03 Oct New Business, New Freedom
Oct 3, 2016 New Business, New Freedom
After 9 months of relationship-building, a new freedom business helmed by an Indian couple has opened its doors in the town of Dhulian, Murshidabad. As of now, six courageous women have started their training with this Freeset Business Incubator initiative and together they will work to build freedom for more women.
As our car came to a stop, I could see an Indian man just around the corner with a big smile waving at us. The man’s name was Subhendu. I had just arrived in Dhulian, West Bengal with a group who wanted to learn more about Freeset and the growth it is seeing. Dhulian is a town near the Bangladesh border, a place women are trafficked from into larger cities such as Kolkata and Mumbai. Subhendu and his wife Priya moved here recently to establish a new business that can offer the choice of freedom to women at risk of being trafficked and those wanting to leave the sex trade.
Subhendu led us through the town into a narrow street. The walls were covered in posters with text I could not understand. In small open spaces or sitting on the sidewalk, I saw men and young boys making “bidis”- tobacco rolled in dried leaves. I couldn’t believe that children were making cigarettes instead of being at school. It was child labor right before my eyes.
When we arrived at Subhendu’s home, we were greeted by Priya and his youngest daughter. We were invited into a room whose walls covered with drawings created by their children. It was a new world inside. We sat down to hear their story and Subhendu proudly made it known to us that Priya ‘wears the pants’ in their house. Priya and Subhendu are both community workers who were part of the first Freedom Exposure Team (an internship program the Freeset Business Incubator started for Indian nationals). They both understand that women need more than a job to experience freedom, they also need social and health services to help them achieve freedom in all areas of their lives.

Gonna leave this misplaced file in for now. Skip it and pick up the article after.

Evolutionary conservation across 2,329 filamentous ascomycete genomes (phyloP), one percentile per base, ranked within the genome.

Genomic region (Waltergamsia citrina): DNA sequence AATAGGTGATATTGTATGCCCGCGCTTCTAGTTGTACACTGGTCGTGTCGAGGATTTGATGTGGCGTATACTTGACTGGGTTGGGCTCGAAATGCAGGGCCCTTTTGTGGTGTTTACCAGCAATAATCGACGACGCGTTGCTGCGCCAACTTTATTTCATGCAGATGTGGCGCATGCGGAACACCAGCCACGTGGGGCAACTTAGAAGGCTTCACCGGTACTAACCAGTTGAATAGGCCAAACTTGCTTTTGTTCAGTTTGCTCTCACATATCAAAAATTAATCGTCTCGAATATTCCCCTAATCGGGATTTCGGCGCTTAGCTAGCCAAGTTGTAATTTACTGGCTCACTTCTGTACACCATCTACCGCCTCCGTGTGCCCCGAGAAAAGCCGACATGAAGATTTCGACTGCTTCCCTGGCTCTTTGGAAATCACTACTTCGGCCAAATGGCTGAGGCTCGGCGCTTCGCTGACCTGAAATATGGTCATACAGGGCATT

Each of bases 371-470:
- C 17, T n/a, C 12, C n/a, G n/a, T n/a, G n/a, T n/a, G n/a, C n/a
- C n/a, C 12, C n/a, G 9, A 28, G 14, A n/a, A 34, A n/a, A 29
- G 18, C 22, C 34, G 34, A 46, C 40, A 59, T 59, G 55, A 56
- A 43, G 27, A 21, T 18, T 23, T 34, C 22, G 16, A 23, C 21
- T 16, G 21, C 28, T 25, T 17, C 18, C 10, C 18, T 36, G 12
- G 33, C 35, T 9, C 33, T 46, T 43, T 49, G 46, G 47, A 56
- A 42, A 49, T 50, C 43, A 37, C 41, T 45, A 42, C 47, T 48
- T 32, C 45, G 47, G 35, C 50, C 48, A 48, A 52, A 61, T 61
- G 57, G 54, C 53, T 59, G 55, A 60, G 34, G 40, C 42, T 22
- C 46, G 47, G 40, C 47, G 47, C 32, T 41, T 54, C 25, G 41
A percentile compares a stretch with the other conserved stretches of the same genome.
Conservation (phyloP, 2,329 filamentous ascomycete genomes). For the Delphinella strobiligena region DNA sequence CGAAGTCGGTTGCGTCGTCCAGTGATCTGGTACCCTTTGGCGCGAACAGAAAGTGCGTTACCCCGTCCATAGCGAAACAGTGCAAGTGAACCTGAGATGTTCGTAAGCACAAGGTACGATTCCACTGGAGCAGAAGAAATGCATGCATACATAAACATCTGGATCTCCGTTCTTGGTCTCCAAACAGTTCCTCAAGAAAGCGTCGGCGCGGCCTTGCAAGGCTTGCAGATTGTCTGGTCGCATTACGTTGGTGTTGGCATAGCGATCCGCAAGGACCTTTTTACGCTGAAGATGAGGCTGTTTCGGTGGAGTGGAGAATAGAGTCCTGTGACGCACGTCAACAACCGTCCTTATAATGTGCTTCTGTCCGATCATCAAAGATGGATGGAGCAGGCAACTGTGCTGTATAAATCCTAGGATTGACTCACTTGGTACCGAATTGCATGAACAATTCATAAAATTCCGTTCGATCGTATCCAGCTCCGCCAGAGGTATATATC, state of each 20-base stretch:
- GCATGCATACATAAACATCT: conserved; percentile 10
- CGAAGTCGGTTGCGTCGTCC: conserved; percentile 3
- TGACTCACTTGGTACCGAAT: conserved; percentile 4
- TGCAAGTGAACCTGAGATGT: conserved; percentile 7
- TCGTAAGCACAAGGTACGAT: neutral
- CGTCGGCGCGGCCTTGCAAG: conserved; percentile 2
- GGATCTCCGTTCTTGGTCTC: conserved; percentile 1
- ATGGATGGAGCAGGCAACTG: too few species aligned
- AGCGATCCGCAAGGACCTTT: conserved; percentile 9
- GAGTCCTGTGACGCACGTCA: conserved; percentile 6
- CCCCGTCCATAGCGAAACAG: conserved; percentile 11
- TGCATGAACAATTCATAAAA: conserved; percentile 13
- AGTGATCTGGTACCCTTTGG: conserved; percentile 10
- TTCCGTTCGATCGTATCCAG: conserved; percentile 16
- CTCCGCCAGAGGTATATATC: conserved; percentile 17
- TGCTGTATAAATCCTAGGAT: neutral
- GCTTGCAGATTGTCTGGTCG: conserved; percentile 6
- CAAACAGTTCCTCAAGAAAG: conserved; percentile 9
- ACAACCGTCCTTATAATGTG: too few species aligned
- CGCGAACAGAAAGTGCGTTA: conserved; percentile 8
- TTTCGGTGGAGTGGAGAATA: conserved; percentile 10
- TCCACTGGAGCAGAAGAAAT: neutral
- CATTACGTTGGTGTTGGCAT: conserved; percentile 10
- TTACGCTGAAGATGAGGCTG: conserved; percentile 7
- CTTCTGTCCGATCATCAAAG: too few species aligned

As they continued to talk, a generator turned on creating a loud noise. Subhendu explained that the building next door was an adult movie theatre and the generator turns on when the cinema’s power goes out. He explained that the posters we’d seen on the streets were advertising the films being shown at the cinema.
Despite the events taking place in their backyard, they remain positive. The women who have committed to Freeset are just starting their 4 month vocational training of basic sewing skills. Apart from this, they will to be taught life skills, offered counseling by Tamar (a project of the Freeset Trust), and provided rights awareness training by Justice Ventures International (an international anti-trafficking organization). When the women complete their training, they will move into roles of either sewing, finishing or packing for the fledgling apparel business.
After hearing Subhendu and Priya share their plans for Dhulian, I was in complete admiration for this family who have selflessly chosen the freedom of other women over their own comforts. Dhulian’s red-light area isn’t the easiest place to live, yet they have made it their home despite the hardships that surround them. Their courage will inspire others around them to seek freedom.